MEXICO CITY – A baby killer whale at the centre of an international animal trafficking controversy has died at an aquarium in Mexico because it lacked its mother’s milk after becoming stranded on a Pacific beach. Owners of the aquarium had warned that the whale, who they named Pascuala, would die if she were not sent abroad because there was no tank in Mexico big enough to hold her and she could not fend for herself at sea. But the government and environmentalists opposed a move from the aquarium in Nueva Vallarta because they feared it would set a precedent of animal trafficking from Mexico. Mexico’s environment agency said on Monday that the whale, also known as an orca, died on Sunday, two months after becoming stranded on the beach, because her immune system failed to develop due to a lack of milk and she was attacked by infection. The aquarium owners had wanted to send the whale to SeaWorld, an aquatic theme park in San Diego, California, which is home to seven other killer whales that live in a 26.5 million litre tank.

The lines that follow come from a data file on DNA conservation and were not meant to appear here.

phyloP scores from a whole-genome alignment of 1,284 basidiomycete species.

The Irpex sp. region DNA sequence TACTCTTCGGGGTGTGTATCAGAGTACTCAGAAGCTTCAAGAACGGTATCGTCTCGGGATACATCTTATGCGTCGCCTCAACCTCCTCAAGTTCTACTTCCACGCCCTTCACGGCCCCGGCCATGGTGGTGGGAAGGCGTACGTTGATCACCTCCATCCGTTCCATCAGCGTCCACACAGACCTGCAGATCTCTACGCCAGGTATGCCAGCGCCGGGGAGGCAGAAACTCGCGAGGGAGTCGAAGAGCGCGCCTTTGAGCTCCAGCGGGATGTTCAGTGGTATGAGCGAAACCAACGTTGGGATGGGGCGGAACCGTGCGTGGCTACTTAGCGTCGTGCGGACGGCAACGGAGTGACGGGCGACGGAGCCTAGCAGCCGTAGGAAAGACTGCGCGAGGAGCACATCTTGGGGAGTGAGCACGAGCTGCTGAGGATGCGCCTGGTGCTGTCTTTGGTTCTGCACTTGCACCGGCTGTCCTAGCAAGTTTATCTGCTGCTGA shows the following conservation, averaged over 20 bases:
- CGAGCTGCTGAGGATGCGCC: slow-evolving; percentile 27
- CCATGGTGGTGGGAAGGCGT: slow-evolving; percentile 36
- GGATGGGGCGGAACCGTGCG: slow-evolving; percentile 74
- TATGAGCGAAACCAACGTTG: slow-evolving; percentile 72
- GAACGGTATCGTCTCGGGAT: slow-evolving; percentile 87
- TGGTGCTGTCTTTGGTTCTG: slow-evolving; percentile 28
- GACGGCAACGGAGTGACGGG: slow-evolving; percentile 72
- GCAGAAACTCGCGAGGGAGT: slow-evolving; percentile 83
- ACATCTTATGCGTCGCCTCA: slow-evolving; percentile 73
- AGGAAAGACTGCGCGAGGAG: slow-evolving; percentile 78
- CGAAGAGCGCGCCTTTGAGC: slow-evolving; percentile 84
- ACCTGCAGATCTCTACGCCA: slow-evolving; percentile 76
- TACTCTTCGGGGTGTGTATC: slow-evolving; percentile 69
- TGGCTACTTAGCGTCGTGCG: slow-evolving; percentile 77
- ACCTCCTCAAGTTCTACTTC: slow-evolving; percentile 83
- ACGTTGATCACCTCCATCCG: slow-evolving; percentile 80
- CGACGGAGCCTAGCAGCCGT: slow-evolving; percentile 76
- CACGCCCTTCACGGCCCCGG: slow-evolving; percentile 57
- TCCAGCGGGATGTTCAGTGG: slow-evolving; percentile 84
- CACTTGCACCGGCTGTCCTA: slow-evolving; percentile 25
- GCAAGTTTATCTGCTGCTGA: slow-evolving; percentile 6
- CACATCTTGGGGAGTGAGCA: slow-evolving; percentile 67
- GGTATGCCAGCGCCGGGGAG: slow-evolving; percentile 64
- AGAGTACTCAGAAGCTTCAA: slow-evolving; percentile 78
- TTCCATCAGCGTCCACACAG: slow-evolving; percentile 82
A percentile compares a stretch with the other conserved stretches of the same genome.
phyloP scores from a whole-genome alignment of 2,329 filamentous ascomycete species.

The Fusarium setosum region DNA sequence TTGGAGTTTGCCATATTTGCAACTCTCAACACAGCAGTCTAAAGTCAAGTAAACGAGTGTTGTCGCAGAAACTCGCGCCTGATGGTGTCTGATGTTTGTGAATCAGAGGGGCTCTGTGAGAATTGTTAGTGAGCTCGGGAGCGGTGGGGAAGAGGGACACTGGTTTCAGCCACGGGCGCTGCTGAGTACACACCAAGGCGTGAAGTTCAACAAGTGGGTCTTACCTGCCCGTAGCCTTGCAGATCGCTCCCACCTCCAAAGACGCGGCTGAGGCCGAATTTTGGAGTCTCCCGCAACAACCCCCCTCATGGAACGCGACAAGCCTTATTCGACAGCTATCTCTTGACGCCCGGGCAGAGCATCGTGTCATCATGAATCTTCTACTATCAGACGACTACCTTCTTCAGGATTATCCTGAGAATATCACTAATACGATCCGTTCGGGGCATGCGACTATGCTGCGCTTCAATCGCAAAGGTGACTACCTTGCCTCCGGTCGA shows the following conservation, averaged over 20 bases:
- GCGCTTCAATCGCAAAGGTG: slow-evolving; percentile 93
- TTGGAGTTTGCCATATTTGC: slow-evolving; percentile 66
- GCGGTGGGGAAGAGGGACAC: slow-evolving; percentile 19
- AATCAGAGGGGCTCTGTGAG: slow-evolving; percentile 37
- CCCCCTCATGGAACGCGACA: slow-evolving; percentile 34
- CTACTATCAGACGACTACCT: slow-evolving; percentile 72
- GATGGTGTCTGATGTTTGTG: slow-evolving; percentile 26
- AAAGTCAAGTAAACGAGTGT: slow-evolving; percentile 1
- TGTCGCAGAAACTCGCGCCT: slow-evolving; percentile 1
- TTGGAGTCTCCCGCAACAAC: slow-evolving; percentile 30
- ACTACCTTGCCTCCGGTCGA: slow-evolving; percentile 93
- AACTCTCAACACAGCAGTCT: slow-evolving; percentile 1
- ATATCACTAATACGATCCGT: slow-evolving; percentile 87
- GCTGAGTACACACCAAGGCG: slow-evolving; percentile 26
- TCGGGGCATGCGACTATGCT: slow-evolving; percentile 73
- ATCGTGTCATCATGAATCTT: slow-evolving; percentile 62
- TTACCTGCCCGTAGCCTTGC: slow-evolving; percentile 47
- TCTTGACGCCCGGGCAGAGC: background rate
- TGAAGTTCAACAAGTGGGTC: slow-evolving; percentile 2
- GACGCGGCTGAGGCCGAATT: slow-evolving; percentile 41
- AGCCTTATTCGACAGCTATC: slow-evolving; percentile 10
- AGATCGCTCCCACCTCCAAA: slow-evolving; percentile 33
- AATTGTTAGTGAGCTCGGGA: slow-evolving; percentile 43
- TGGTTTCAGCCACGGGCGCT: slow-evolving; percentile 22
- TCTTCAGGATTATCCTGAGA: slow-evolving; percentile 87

May 20, 2007:
Mexican baby killer whale in tug of love

By Oliver Ellrodt, Reuters

“A newborn killer whale found bleeding on a Mexican beach has become the centre of an international controversy over whether she should stay in Mexico or be sent to a U.S. marine theme park. Mexican aquarium workers have been feeding the baby named Pascuala around the clock with milk from a tube inserted in her mouth since she was found beached in a Pacific fishing village in April. Pascuala, just over a month old and weighing 403 pounds (183 kg), is still recovering, but if she survives, the aquarium’s owners want to send her to the Sea World park in San Diego, California. Her caretakers say there is no tank in Mexico big enough to keep her when she grows and she will die if put back in the sea or kept in an aquarium that is too small for her.